Born April 8, 1892, Vienna, Austria-Hungary

Died April 16, 1970, Wuppertal, Germany

Born and trained in the capitol of the Austro-Hungarian Empire, Richard Neutra spent the majority of his career in California, where his rigorously geometric, light-filled structures are celebrated as the epitome of the West Coast expression of modernist architecture.

Neutra studied with Adolf Loos, one of the principal early theorists of modern architecture, at the Vienna University of Technology from 1910 to 1918. After World War I, he worked for landscape architect Gustav Ammann in Switzerland, before serving as city architect of the German town of Luckenwalde. In 1921, he joined the architecture office of Erich Mendelsohn in Berlin.

Neutra moved to the United States in 1923 and became a naturalized citizen in 1929. He worked briefly for Frank Lloyd Wright before accepting an invitation from his close friend and university companion Rudolf Schindler to work and live communally in Schindler’s Kings Road House in California. Neutra’s first work in Los Angeles was in landscape architecture, where he provided the design for the garden of Schindler’s beach house. In 1927, Schindler and Neutra formed a firm with the planner Carol Aronovici called the Architectural Group forIndustry and Commerce (AGIC).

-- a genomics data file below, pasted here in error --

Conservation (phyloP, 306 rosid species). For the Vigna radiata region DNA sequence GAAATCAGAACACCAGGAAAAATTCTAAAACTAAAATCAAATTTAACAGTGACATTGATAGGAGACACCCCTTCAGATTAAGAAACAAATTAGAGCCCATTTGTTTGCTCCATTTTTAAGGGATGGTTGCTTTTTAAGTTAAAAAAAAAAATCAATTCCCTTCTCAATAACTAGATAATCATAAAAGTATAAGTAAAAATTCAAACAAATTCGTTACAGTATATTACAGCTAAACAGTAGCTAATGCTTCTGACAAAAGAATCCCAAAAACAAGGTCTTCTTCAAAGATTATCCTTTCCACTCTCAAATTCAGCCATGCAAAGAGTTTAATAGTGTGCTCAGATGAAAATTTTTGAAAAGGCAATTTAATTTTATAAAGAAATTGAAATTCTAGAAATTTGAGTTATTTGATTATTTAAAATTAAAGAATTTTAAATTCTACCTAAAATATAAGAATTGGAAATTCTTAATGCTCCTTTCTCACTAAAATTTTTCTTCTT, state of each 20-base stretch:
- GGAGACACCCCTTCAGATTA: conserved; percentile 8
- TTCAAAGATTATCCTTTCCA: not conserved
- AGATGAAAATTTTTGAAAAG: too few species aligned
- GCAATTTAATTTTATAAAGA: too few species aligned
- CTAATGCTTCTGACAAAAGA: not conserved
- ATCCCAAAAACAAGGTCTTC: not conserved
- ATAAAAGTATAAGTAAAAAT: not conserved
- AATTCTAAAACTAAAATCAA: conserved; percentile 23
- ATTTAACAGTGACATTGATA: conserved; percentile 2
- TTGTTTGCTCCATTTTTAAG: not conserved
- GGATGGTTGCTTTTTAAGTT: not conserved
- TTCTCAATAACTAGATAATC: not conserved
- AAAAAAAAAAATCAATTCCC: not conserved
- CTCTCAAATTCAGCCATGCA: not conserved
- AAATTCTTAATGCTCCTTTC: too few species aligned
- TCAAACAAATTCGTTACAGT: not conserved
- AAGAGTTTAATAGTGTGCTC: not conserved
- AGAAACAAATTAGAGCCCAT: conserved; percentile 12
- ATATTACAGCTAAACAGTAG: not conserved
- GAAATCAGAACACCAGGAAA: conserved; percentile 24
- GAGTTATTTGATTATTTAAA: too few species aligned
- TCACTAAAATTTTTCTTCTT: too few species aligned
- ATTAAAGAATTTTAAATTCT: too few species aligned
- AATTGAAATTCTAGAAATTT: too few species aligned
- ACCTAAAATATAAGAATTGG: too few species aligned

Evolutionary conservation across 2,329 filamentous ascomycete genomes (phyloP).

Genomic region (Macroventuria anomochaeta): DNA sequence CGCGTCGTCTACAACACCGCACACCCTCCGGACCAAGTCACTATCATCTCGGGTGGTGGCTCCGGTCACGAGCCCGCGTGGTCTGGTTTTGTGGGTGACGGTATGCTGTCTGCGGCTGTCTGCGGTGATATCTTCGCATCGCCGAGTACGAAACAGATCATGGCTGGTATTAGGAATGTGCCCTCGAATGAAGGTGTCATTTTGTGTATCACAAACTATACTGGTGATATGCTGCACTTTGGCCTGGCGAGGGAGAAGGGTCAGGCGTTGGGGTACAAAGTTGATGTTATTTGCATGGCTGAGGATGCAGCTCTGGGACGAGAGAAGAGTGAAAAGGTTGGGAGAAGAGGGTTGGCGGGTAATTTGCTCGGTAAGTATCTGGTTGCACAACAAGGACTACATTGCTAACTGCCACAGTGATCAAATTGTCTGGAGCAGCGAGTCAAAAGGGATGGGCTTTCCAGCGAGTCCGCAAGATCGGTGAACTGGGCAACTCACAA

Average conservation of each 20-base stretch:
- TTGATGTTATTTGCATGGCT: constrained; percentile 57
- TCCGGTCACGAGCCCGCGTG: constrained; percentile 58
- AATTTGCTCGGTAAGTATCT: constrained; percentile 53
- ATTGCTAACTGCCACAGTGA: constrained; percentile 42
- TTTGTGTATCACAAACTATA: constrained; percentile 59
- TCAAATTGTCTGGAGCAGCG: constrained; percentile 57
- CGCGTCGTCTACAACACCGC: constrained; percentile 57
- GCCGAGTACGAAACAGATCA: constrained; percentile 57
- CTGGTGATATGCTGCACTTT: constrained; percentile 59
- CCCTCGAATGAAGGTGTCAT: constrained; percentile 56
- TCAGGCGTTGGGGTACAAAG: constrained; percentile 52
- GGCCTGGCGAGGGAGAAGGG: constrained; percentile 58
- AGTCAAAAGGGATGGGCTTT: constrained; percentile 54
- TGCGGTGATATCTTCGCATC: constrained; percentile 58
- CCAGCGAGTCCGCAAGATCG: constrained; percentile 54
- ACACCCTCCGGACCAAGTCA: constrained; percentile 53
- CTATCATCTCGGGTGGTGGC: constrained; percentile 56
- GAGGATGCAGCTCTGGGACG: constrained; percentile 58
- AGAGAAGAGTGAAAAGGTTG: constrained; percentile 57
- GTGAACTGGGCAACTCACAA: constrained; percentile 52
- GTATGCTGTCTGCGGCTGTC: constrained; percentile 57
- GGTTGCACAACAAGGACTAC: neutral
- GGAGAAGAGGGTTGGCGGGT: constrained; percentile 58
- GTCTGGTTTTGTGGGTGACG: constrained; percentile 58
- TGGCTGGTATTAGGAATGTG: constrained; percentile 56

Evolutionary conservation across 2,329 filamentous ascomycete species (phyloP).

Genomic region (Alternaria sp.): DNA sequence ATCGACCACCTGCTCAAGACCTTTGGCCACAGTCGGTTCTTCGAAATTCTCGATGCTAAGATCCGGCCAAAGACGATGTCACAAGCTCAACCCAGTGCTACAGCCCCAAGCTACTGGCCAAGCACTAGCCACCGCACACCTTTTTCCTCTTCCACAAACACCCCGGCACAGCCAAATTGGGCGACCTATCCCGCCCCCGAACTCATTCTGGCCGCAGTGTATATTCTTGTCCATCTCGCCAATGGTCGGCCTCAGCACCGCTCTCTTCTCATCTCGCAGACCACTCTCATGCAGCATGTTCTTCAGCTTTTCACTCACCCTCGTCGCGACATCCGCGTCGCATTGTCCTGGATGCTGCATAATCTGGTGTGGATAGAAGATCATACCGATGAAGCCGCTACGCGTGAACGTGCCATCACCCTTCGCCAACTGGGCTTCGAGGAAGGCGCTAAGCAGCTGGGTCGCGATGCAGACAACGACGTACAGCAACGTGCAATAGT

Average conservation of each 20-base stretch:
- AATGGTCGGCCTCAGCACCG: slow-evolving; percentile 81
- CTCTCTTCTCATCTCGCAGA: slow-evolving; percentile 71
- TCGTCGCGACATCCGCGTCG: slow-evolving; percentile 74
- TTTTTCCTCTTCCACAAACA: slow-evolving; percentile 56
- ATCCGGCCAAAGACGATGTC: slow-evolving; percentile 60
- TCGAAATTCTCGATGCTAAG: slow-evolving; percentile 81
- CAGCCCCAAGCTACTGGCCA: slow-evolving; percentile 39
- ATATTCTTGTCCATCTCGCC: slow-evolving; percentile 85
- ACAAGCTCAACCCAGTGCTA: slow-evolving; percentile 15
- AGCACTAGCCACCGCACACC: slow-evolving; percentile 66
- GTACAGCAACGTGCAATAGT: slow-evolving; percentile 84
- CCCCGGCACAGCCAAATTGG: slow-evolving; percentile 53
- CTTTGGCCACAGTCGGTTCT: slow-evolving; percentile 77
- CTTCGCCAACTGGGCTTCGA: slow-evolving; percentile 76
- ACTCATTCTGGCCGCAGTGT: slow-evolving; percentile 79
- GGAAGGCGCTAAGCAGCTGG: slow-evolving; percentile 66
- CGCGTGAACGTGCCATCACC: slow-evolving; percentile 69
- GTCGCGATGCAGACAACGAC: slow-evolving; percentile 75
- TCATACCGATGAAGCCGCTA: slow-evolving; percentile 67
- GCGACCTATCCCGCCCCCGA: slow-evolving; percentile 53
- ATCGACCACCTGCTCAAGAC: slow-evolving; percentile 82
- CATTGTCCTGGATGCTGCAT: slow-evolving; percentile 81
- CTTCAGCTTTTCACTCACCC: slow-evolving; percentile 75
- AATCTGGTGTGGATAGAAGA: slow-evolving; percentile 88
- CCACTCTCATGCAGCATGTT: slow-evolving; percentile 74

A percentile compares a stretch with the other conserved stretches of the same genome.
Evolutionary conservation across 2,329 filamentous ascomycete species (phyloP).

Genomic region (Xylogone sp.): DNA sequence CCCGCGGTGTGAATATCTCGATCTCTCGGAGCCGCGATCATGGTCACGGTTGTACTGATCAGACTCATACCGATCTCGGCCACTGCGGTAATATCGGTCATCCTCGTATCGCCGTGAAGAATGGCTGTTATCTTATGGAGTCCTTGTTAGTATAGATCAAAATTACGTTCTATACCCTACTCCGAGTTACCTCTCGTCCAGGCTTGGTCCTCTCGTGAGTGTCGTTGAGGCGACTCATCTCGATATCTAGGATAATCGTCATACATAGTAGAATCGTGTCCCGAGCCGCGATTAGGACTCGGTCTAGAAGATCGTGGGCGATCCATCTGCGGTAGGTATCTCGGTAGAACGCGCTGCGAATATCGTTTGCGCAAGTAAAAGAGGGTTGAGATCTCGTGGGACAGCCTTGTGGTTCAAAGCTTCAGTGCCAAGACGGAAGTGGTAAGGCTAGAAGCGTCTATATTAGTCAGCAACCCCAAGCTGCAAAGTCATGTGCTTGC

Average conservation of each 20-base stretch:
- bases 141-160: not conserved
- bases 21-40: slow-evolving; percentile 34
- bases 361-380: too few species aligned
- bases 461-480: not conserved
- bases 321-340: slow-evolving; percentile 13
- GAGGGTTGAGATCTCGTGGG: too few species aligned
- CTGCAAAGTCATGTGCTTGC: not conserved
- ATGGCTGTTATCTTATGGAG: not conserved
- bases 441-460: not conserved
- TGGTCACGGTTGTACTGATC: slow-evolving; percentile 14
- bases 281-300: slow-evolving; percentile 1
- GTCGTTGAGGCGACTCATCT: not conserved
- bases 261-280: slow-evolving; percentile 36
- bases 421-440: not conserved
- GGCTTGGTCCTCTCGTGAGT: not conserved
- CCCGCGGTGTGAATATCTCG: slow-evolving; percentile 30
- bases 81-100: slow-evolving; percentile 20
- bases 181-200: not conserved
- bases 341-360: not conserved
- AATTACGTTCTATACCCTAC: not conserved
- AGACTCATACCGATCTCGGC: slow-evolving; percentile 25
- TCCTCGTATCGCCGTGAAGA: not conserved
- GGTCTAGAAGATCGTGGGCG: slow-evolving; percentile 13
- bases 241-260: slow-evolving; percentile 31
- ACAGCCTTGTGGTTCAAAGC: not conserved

Neutra formed his own practice in Los Angeles and went on to design numerous buildings, twelve of which are designated as Historic Cultural Monuments. In California, his interpretation of the midcentury modern residence attracted many notable clients, including Edgar J. Kaufmann and Walter Conrad Arensberg.

In 1932, Neutra was included in the seminal MoMA exhibition on modern architecture, International Style, curated by Philip Johnson and Henry-Russell Hitchcock. Neutra contributed four designs to the famed Case Study House Program.

Throughout his career, Neutra designed many dozens of residences in Southern California, including approximately ten homes on the Palos Verdes Peninsula, beginning with the residence of Mildred and Dr. Grant Beckstrand, built in 1940. In 1949 Neutra formed a partnership with Robert E. Alexander that lasted until 1958, and included the design of commercial and institutional buildings.

In 1955, the United States Department of State commissioned Neutra to design a new embassy in Karachi, part of a program commissioning prominent architects including Walter Gropius, Marcel Breuer and Eero Saarinen. In 1965 Neutra formed a partnership with his son Dion Neutra, who today manages the Neutra Institute for Survival Through Design.